When Hurricane Maria hit Puerto Rico last September, it ravaged the island’s electrical grid and communications systems. For weeks, many of the approximately 5 million Puerto Ricans living in the mainland U.S. were unable to reach their loved ones. While recovery groups worked to restore power and deliver aid, cell providers scrambled to repair their networks. To get its service back up and running, AT&T tried something new: the Flying COW, a tethered drone that beamed mobile data signals up to 40 miles in all directions.
“As soon as we turned it on, people just started connecting to it instantly,” says Art Pregler, AT&T’s Unmanned Aircraft Systems program director. His team operated the Flying COW, short for “cell on wheels,” from the parking lot of a Walmart on the island, which provided the Internet connection for the airborne cell tower.
With any technology, there are certain inflection points when it goes from being something perpetually in the near future to being a part of everyday life. For years, drones have been hovering on the cusp—used by militaries and relatively small numbers of hobbyists but not part of the larger culture. The U.S. military ushered in the drone age in 2001, when it began using the unmanned, remotely piloted technology to target al-Qaeda leaders in the wilds of Afghanistan. Drones have since become a key part of the military’s arsenal, and their use in conflict zones around the world has expanded under both the Obama and Trump Administrations. Civilian uses, however, have long been more promise than reality.
That’s finally changing. Some 3 million drones were sold worldwide in 2017, and more than 1 million drones are registered for U.S. use with the Federal Aviation Administration. (Most store-bought drones have to be registered with the FAA.) These consumer drones can fly vertically, like helicopters, and are similar to remote-controlled airplanes but with more sophisticated technology such as GPS, wi-fi and obstacle-avoidance sensors. They’re being used by tech-savvy farmers to monitor and spray crops, by researchers to measure environmental pollution and by Hollywood studios to capture action-packed footage for blockbuster movies. Drones are even saving lives, as first responders in places like Menlo Park, Calif., use them to coordinate operations and search for missing hikers. (Sixty-five people have been rescued by drones, by one estimate.) And of course, drones are being flown by hundreds of thousands of amateurs, who use them for everything from taking vacation photos to buzzing around their local park.
While businesses used the first wave of drones to take overhead real estate photos and deliver pizza for public relations stunts, now companies are experimenting in ways that could dramatically change entire industries. Amazon is working on drones that could deliver packages within minutes, technology that could one day be used for time-sensitive health emergencies like organ shipments. Facebook is working with drones to beam Internet connectivity to isolated corners of the world; the energy giant Shell employs the technology to keep its network of offshore rigs running smoothly. Meanwhile, investors are pouring hundreds of millions of dollars into drone startups with names like Skycatch (which creates aerial maps) and Skydio (which makes video-recording drones that automatically track a subject). The drone business is heavily dominated by China. Roughly 72% of the global market is controlled by DJI, which is headquartered in Shenzhen, often referred to as the Silicon Valley of China.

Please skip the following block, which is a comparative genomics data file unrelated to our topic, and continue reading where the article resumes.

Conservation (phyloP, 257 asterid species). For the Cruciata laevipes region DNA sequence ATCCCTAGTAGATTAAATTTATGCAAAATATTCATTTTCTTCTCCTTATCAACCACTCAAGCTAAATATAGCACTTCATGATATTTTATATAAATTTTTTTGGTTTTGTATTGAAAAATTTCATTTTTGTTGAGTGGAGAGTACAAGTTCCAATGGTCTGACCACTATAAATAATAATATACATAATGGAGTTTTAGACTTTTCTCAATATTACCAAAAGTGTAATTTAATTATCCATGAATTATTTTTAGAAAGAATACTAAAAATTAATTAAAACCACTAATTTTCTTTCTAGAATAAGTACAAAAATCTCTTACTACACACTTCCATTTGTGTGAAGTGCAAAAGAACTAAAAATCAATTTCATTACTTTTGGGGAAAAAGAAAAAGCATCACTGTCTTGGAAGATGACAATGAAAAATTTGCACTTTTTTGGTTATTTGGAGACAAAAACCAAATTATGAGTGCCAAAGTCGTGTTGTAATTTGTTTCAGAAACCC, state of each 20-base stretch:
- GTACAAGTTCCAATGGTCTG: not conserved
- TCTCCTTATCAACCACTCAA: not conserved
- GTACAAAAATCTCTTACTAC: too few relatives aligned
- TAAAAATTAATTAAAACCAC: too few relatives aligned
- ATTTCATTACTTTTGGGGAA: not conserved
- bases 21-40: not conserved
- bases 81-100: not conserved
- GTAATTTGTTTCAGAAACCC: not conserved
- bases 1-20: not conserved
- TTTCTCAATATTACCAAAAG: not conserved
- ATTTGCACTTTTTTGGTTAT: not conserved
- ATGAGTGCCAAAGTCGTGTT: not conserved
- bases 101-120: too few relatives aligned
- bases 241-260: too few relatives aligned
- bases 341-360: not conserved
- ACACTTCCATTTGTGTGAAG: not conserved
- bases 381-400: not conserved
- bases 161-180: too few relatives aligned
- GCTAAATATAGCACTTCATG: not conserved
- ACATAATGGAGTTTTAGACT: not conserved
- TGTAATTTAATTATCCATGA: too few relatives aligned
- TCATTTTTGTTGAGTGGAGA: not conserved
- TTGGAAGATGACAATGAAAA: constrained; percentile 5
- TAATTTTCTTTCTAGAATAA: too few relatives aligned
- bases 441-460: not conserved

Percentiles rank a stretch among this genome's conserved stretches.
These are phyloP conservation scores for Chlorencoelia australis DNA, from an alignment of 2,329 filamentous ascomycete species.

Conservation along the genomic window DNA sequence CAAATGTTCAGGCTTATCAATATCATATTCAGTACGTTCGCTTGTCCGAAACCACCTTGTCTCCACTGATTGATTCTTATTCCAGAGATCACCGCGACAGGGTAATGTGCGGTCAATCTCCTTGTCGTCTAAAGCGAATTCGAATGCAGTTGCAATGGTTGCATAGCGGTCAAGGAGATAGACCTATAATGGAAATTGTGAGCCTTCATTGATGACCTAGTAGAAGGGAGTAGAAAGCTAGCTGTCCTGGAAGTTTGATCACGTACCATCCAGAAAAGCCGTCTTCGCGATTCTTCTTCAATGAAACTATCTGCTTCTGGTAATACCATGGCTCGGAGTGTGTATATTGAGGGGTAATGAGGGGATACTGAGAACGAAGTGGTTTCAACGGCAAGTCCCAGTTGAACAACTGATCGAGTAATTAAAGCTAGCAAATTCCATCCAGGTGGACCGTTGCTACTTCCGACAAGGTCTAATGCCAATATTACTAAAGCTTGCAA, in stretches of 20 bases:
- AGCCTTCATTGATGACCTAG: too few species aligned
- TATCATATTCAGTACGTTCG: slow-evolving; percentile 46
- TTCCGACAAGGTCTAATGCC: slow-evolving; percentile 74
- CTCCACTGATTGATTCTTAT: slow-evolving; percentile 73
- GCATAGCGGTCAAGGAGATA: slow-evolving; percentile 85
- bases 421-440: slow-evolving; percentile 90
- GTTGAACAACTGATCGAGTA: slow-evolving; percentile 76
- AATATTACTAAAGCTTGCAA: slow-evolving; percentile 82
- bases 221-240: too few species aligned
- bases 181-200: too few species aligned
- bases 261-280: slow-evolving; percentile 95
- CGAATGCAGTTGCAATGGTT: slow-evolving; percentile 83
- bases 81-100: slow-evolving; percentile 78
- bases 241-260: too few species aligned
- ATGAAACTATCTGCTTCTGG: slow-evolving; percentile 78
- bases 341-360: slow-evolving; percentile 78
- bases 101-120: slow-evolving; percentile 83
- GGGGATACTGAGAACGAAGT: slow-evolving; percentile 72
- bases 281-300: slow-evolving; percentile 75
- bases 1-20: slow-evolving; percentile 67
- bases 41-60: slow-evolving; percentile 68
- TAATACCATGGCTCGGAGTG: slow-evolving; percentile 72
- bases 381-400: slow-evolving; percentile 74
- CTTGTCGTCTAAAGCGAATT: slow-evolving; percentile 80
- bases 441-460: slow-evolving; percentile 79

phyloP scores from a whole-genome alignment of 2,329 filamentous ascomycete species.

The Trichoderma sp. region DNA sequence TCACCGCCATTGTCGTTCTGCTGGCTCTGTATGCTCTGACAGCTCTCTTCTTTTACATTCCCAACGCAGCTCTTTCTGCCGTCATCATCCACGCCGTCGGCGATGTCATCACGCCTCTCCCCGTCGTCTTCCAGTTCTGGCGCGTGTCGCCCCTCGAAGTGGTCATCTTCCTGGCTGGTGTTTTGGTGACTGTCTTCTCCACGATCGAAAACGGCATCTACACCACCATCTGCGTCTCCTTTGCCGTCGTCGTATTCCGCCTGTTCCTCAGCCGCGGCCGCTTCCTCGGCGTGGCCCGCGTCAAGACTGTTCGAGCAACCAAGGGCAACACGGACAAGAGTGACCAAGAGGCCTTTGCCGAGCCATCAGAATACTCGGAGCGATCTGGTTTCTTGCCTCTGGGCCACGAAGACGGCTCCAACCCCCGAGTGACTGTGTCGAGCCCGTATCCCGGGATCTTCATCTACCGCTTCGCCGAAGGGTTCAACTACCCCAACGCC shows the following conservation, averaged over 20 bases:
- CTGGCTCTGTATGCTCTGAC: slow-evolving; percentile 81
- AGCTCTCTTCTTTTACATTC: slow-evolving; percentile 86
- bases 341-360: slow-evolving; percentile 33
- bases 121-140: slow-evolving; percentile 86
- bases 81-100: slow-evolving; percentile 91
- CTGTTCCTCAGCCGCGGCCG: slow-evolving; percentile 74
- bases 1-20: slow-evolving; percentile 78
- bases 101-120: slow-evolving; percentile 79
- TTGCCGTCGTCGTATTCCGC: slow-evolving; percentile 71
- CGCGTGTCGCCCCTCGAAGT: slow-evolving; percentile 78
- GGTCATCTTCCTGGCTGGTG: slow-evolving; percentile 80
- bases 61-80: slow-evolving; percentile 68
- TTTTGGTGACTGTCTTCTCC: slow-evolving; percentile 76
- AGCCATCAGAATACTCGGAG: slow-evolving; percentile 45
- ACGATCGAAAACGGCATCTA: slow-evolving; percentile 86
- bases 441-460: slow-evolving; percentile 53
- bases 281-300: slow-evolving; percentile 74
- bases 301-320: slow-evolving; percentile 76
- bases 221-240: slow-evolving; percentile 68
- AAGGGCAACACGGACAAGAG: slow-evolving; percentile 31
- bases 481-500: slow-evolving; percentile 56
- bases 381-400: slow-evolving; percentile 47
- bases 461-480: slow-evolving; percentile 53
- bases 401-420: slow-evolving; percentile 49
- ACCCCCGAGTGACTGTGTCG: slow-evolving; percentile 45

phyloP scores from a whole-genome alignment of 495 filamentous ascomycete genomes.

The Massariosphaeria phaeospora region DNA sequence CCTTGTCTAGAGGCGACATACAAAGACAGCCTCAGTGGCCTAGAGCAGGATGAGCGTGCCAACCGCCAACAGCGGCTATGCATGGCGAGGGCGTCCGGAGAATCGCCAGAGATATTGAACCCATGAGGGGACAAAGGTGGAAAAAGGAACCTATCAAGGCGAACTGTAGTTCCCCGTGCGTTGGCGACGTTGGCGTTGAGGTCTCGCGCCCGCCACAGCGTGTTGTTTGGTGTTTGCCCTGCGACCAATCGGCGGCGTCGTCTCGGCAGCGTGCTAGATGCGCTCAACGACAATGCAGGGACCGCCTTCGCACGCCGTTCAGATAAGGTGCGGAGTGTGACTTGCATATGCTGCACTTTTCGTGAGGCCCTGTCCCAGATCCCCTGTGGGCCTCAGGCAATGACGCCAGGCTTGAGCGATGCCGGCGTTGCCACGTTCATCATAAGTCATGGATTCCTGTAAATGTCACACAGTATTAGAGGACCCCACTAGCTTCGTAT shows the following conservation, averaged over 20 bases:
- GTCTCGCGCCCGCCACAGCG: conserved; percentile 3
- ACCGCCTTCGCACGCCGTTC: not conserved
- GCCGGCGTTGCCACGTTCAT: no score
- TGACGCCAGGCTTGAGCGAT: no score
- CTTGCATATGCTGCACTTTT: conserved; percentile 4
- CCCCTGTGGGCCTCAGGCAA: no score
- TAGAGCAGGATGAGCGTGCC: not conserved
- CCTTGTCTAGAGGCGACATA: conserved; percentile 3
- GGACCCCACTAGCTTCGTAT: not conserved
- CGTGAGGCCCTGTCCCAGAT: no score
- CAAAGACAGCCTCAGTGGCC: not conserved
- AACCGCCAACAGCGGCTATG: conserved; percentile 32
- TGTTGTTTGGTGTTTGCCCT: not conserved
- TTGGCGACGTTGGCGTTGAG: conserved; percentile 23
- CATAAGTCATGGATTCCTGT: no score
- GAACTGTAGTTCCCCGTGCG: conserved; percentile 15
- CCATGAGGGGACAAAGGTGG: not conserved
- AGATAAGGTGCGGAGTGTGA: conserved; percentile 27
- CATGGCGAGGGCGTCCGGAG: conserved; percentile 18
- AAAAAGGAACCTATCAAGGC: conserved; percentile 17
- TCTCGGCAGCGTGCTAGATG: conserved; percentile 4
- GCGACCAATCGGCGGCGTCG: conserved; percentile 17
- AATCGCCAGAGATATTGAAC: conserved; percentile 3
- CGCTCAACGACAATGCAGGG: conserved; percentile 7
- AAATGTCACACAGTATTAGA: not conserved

All this investment raises both possibilities and concerns. Privacy advocates are worried about the unchecked growth of aerial surveillance. Drones have been used to smuggle drugs into prisons, and the U.S. military is spending hundreds of millions of dollars to develop methods to prevent them from becoming terrorists’ weapon of choice. Some people, concerned about protecting their privacy from high-flying cameras, have taken matters into their own hands, like a Kentucky man who said he saw one flying over his property in 2015, grabbed a gun and shot it down. (He later sold T-shirts labeled drone slayer.) DJI recently unveiled a way for authorities to identify aircraft in no-drone zones.
At least 122,000 people in the U.S. are now certified to fly drones professionally, according to the FAA, which sparked the drone explosion in 2016 when it simplified its process for allowing their commercial use. Small drones, often between the size of a soda can and that of a mini-fridge, are relatively cheap and easy to fly and can carry a variety of payloads, including high-resolution cameras and thermal-imaging gear.
The surge in drone use presents a challenge for regulators. The FAA rules governing drone operation, which include no flying outside a pilot’s line of sight, have been criticized by drone entrepreneurs for hampering a burgeoning industry. How can Amazon deliver your toothpaste with a drone if it has to stay within eyeshot of a pilot? The Department of Transportation is working with drone-flying companies in 10 states as it tries to strike a balance between safety and innovation, and groups like NASA are studying ways to safely integrate drones into an already crowded airspace. (U.S. commercial pilots report about 100 too-close-for-comfort encounters per month.)
Developments in artificial intelligence and automation will make it possible to operate massive drone fleets simultaneously, increasing efficiency and greatly expanding their capabilities. First responders envision highways lined with drones ready to zip lifesaving medicine to accident scenes. Global transportation firms are designing helicopter-size versions that could zip people around like flying taxis, Jetsons-style, without a pilot on board.
Like it or not, the sky above is about to become far busier.